NEW YORK/LONDON (Reuters) - U.S. and euro zone manufacturing struggled again in July while factory activity in China hit an eight-month low, surveys showed on Wednesday, as economies worldwide appeared to lose momentum.
Economic malaise was worst in the 17-country euro zone, where output plummeted and the manufacturing sector contracted for an 11th straight month as a downturn that began in smaller countries continued to spread into core euro area economies.
The slump worsened in Italy, Spain and Greece as well as the region’s two biggest economies -- Germany and France.
Europe’s economic woes also depressed export orders in China and India, while U.S. manufacturing contracted for a second consecutive month, according to the Institute for Supply Management’s index of national factory activity.
“The manufacturing numbers are pretty dismal. There’s really no good way to read them,” said Omer Esiner, chief market analyst at Commonwealth Foreign Exchange in Washington. “I think they bolster the case for more Federal Reserve action, and globally the argument is pretty much the same.”
The timing of such action was unclear, however. The Fed on Wednesday acknowledged the economy had weakened but did not offer any new measures, disappointing markets.
“It was very status quo at a time when people are saying the economy is getting worse,” said Nicholas Colas, chief market strategist at The Convergex Group in New York.
Markets expect the European Central Bank to act as soon as Thursday, possibly with a round of government bond purchases, though insiders have told Reuters that bold policy action could be weeks away.
“The euro zone continues to struggle with the debt crisis, while the world economy is slowing down,” said Peter Vanden Houte at ING. “This last piece of information should give policymakers food for thought.”
IMF Managing Director Christine Lagarde said worrisome signs from all corners of the world have hurt investor confidence.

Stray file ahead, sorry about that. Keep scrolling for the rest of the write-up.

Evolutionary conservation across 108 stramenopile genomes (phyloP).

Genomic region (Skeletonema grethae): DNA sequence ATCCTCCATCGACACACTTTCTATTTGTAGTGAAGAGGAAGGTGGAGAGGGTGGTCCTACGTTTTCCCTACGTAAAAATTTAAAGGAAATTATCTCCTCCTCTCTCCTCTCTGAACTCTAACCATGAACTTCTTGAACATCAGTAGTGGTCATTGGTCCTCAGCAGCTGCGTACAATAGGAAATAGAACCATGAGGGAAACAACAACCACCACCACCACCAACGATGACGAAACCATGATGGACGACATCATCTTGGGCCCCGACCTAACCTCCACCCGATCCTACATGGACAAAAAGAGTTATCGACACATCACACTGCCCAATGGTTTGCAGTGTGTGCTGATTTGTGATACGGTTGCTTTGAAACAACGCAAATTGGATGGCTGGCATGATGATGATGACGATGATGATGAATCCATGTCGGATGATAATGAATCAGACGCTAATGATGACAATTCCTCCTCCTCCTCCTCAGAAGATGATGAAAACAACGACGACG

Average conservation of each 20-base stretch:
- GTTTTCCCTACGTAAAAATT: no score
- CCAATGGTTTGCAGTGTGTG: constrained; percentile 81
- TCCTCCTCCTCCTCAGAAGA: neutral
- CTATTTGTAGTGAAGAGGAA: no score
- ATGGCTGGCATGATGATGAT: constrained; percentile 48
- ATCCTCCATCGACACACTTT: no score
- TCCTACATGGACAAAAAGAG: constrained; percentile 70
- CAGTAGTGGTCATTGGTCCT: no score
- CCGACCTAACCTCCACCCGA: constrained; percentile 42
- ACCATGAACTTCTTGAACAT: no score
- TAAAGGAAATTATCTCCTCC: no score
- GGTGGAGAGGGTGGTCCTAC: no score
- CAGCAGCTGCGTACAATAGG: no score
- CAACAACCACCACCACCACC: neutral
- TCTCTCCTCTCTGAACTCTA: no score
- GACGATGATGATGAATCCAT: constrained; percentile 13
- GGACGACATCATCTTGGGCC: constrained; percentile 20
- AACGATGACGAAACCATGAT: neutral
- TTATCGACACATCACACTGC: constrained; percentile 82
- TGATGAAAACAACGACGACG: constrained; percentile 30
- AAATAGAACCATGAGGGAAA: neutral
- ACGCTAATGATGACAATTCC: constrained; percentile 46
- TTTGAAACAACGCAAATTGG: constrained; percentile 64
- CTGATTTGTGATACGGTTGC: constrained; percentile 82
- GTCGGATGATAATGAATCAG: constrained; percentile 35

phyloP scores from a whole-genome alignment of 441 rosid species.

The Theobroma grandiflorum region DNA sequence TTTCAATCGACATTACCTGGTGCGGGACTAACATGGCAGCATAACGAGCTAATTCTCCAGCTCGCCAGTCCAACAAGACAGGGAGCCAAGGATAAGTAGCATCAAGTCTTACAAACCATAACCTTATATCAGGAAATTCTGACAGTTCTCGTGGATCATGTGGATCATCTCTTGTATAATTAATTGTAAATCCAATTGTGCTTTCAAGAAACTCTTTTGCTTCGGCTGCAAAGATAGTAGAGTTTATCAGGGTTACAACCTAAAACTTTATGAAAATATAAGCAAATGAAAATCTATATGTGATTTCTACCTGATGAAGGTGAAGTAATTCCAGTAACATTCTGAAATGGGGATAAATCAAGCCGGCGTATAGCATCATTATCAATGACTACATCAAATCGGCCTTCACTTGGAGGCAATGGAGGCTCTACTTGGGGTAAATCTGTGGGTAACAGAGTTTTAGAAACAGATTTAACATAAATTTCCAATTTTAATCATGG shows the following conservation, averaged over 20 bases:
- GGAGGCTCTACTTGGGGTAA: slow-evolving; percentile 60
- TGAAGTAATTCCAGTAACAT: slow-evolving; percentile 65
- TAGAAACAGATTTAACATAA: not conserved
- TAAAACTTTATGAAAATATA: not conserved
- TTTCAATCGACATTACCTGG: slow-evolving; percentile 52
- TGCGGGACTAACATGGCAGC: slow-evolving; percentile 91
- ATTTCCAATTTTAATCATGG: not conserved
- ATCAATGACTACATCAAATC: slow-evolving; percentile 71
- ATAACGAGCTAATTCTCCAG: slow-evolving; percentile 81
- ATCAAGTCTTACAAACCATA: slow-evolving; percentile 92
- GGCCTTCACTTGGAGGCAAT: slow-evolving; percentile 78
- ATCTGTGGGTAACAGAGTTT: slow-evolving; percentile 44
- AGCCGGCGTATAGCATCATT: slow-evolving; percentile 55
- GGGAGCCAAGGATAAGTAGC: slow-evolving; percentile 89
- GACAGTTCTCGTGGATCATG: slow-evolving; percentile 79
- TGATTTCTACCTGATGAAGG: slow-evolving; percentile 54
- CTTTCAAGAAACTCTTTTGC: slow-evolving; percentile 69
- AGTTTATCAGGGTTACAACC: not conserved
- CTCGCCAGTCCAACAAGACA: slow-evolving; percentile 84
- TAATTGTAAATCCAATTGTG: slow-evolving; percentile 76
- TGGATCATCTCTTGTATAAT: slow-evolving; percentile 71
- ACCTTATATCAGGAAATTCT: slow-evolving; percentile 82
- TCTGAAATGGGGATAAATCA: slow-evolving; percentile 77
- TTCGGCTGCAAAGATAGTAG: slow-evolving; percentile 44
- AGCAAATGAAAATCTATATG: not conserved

That was especially so in developed economies. Markit’s Eurozone Purchasing Managers’ Index for the manufacturing sector fell to 44.0, well below the 50 level that divides growth from contraction. It was the lowest since June 2009.
In Britain, the manufacturing sector shrank at its fastest rate in more than three years, dealing a blow to hopes the country may come out of recession over the summer as it hosts the Olympic Games. Global manufacturing link.reuters.com/byv24s
> European manufacturing PMIs link.reuters.com/hup24s
> U.S. ISM manufacturing link.reuters.com/tyk79s
> UK manufacturing PMI link.reuters.com/tap74s
ISM said its U.S. manufacturing index stood at 49.8 in July, up slightly from June but still signalling contraction. Employment fell to a 2-1/2-year low.
A separate report from Markit showed activity barely expanding and at its slowest pace in almost three years, partly due to lower European demand for U.S. products.
Consumers appeared in no mood to make big-ticket purchases last month either. All three U.S. automakers reported lower-than-expected sales last month. The largest, General Motors Co, reported a 6 percent drop in sales.
Some fear more monetary stimulus from the Fed, which has already pumped $2.3 trillion into the U.S. economy and has held interest rates at zero since 2008, may not be enough.
“The global economy is slowing, and I don’t think there’s much the Fed can do about it,” said Steven Ricchiuto, chief economist at Mizuho Securities in New York.
In Brazil, weak global demand and an unfavorable exchange rate kept the HSBC Purchasing Managers’ Index below 50.
Europe’s problems were being felt in Asia. China’s official factory PMI fell to an eight-month low of 50.1 in July.
Analysts drew some comfort from the slight improvement in the HSBC China PMI, which rose to 49.3 and focuses on smaller private enterprises while the official PMI primarily covers big state companies.
Unlike central banks in developed economies, China also has plenty of room to cut interest rates.
“The low inflation environment should allow Chinese authorities to provide further stimulus in coming months,” said Craig James, economist at Commsec in Sydney.
But 10 of China’s 11 major sub-indexes in the official PMI were under 50, showing just how much the economy is struggling to revive its momentum, with little evidence of measures aimed at boosting domestic demand taking quick effect.
Chinese President Hu Jintao was quoted on Tuesday as saying fiscal and monetary policy support for the economy would increase in the second half.
Manufacturing also looked weak elsewhere in Asia. Activity in South Korea shrank by the most in seven months, Taiwan contracted and factories in India, Asia’s third-largest economy, showed the sharpest one-month decline in growth since September.
Additional reporting by Lucy Hornby in Beijing; editing by Padraic Cassidy, James Dalgleish and Kenneth Barry